One of the frequent comments we hear about education is that the system is broken. Many scholars have written about the rising educational debt and how it can have debilitating consequences.
The fact is the system is not broken. It is obsolete.
The system that is in vogue today was devised for a different age and a completely different set of requirements. A colonial power that had spread far and wide needed people who could read, write, and do simple arithmetic. There were no computers, no telephone, no printing presses, and it took months for a document to reach its destination.
In this scenario, a system was created that would, much like a production line, produce people who had the three skills mentioned. Thus was laid the firm foundation to what we know today as the bureaucracy.
Obviously, in a knowledge economy, where the said skills are just a mouse click away, the system cannot develop the skills required for today’s work environment.
Still having doubts? Just watch this 2013 Award Winning TED Talk by Sugata Mitra.(http://www.ted.com/talks/sugata_mitra_shows_how_kids_teach_themselves?language=en) In what has come to be known as “Hole In The Wall” experiments, he has proved, beyond doubt, that children, living in remote places, not having an iota of knowledge of the English language, and many of them being school drop-outs, can learn abstract and complex concepts (genetic engineering or quantum mechanics) as well as children studying in air-conditioned classrooms, an exhilarating ambience, and “highly qualified” teachers to guide them.
The answer to this puzzle is quite simple. As creativity expert Sir Ken Robinson has repeatedly emphasized, all children are exceptionally creative and curious. We educate them out of these wonderful traits. In experiments designed to measure divergent thinking (for example, how many uses can you think of for a paper clip?) Sir Robinson has demonstrated that 98% of kindergarten children show a “genius” level of divergent thinking. As they grow up, the percentage comes down. Less than 2% of adults can perform as well as the children. (http://www.ted.com/talks/ken_robinson_changing_education_paradigms)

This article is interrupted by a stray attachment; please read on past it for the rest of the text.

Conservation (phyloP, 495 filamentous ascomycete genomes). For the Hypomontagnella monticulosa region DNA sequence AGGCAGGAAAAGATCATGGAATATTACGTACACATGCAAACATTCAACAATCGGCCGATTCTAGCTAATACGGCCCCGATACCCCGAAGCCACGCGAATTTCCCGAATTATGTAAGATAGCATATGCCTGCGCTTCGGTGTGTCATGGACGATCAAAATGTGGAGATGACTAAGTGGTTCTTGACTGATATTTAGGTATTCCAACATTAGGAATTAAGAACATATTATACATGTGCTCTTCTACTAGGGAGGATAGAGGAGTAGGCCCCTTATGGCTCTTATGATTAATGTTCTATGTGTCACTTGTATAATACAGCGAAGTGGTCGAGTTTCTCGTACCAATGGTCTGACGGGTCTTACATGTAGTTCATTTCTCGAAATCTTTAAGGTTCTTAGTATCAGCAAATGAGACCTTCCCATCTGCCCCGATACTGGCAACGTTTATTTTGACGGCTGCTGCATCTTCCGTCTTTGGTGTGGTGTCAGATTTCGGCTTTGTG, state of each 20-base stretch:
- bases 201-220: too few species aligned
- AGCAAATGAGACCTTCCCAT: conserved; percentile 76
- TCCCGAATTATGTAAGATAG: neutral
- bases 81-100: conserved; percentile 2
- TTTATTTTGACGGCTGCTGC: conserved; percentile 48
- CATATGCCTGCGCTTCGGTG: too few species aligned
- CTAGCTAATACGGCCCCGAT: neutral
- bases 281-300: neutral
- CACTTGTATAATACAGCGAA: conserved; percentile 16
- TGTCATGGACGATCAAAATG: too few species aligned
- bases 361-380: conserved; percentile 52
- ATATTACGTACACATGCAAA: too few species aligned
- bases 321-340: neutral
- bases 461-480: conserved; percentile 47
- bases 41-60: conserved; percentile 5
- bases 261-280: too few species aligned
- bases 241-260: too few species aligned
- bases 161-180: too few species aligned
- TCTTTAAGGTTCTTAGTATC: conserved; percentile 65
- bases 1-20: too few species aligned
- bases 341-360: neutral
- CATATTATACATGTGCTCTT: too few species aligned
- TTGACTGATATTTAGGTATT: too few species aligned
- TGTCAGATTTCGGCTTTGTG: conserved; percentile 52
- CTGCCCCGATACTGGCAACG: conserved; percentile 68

Children entering school now will retire in 2080. Our education is supposed to be preparing them for a lifetime of a successful career. And yet nobody knows what the nature of work is likely to be 10 years from now. One estimate, based on technological trends, forecasts that by 2030, one billion people would be out of the workforce, rendered redundant by the disruption in the way we live and work. That is one in seven people on this planet. Are we willing to face this reality?
Which brings us to the question – what, if any, is the solution? First, we need to recognize that a problem exists, a problem with catastrophic consequences. Next, we need to completely change the way we look at education. We need facilitators who will pose questions and allow children and young people alike to figure out the answers for themselves. It is quite possible that twenty or more answers would be discovered for each question. Isn’t that much better than conditioning students to believe that every question has only one right answer?
What do you think?